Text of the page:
(Reuters) – Greece formally requested a six-month extension to its euro zone loan agreement on Thursday, offering major concessions as it raced to avoid running out of cash within weeks, but immediately ran into strong objections from EU paymaster Germany.
Berlin’s reaction was hostile, with the finance ministry describing the Greek proposal as “not a substantial solution” as it failed to fulfill conditions of an EU/IMF bailout program which leftist Prime Minister Alexis Tsipras had promised to ditch when he won an election last month.
With the program due to expire in little more than a week, Athens urgently needs to secure a financial lifeline to keep the country afloat beyond late March.
Euro zone finance ministers will meet on Friday afternoon in Brussels to consider the request, the chairman of their Eurogroup, Jeroen Dijsselbloem, said in a tweet. That raised hopes of a deal to avert possible bankruptcy and a Greek exit from the 19-nation currency area.
But such hopes soon began to fade when the German Finance Ministry poured cold water on the Greek request made in a letter to Dijsselbloem for an extension to its “Master Financial Assistance Facility Agreement” with the euro zone.
Berlin has led skeptical euro zone governments in demanding that Greece keeps promises made by a previous conservative-led government to implement tough austerity policies and painful economic forms.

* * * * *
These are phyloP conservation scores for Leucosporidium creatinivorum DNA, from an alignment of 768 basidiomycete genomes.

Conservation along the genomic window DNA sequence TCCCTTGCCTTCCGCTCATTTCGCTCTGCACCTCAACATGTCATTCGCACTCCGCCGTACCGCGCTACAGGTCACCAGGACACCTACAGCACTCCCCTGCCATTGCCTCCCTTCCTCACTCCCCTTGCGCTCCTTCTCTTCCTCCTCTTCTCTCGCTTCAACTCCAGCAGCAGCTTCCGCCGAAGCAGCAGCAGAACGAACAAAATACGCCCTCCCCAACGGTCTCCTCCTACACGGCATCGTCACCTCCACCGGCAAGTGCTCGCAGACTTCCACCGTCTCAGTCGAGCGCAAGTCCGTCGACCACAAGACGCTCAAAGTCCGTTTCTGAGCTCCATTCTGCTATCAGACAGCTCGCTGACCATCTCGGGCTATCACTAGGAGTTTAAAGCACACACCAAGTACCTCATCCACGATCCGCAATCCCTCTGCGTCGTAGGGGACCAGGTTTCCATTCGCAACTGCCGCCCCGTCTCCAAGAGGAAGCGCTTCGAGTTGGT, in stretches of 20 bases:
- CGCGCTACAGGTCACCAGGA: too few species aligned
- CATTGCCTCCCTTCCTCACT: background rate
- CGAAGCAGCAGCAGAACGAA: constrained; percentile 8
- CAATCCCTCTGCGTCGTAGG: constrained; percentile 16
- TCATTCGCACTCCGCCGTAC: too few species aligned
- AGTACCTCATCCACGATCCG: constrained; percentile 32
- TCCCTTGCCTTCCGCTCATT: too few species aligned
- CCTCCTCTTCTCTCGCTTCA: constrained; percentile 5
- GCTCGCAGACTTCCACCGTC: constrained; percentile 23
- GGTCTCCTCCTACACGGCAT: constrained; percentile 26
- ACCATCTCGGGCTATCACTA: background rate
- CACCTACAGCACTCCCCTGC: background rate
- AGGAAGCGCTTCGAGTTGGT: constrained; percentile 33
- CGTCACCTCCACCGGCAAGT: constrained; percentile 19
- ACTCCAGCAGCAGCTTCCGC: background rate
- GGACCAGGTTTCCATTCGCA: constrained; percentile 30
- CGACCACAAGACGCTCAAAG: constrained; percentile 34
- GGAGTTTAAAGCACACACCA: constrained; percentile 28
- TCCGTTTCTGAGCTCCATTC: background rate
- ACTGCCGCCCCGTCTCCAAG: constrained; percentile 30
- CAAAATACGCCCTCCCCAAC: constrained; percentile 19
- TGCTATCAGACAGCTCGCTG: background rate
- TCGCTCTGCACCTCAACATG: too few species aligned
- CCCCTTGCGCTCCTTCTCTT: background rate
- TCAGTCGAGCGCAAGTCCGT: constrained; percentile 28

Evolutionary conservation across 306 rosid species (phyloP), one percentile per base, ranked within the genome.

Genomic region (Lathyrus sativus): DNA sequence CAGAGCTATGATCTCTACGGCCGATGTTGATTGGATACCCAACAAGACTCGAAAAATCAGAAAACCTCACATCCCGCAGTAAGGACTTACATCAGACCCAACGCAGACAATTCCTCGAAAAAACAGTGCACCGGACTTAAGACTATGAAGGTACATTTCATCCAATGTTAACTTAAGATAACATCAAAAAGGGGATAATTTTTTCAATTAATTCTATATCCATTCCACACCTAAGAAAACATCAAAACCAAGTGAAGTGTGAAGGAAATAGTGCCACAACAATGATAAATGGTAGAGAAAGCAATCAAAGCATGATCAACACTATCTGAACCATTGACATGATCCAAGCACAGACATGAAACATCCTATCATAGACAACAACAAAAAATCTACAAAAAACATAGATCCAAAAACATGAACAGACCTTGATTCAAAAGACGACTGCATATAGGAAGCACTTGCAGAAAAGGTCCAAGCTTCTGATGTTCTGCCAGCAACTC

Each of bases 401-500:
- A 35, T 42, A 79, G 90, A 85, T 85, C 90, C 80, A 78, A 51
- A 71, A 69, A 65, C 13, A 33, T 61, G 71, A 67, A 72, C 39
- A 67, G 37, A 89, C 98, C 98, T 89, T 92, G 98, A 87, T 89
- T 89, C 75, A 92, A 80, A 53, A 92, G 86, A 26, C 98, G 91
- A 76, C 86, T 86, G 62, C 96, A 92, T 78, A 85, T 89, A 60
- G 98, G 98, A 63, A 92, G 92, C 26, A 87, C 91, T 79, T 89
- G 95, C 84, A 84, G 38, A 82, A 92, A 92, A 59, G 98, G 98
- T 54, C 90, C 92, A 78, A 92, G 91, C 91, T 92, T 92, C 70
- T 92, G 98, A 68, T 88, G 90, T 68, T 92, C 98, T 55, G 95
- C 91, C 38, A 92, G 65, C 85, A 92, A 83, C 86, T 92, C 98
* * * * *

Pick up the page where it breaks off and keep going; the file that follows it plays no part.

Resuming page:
Finance Ministry spokesman Martin Jaeger repeated German objections to Greek plans to seek a “bridge” deal covering funding while sidestepping austerity issues.
“The letter from Athens is not a proposal that leads to a substantial solution,” Jaeger said in a statement. “In truth it goes in the direction of a bridge financing, without fulfilling the demands of the program.”
The letter did not meet the criteria agreed by the Eurogroup of euro zone finance ministers on Monday, he added.
In Athens, a government official said Greece was proposing different terms from its current bailout obligations.
Greece had committed to maintain fiscal balance during the interim period, take immediate reforms to fight tax evasion and corruption, and measures to deal with what Athens calls its “humanitarian crisis” and kick-start economic growth, he said.
In the document seen by Reuters, Greece pledged to meet its financial obligations to all creditors, recognize the existing EU/IMF program as the legally binding framework and refrain from unilateral action that would undermine the fiscal targets. [nL5N0VT2S7]
Crucially, it accepted that the extension would be monitored by the European Commission, European Central Bank and International Monetary Fund, a climbdown by Tsipras who had vowed to end cooperation with “troika” inspectors accused of inflicting deep economic and social damage on Greece.
However, the document stopped short of accepting that Greece should achieve this year a surplus on the primary budget – which excludes repayments on Greece’s huge debts – equal to three percent of the country’s annual economic output, as promised under the bailout deal… see more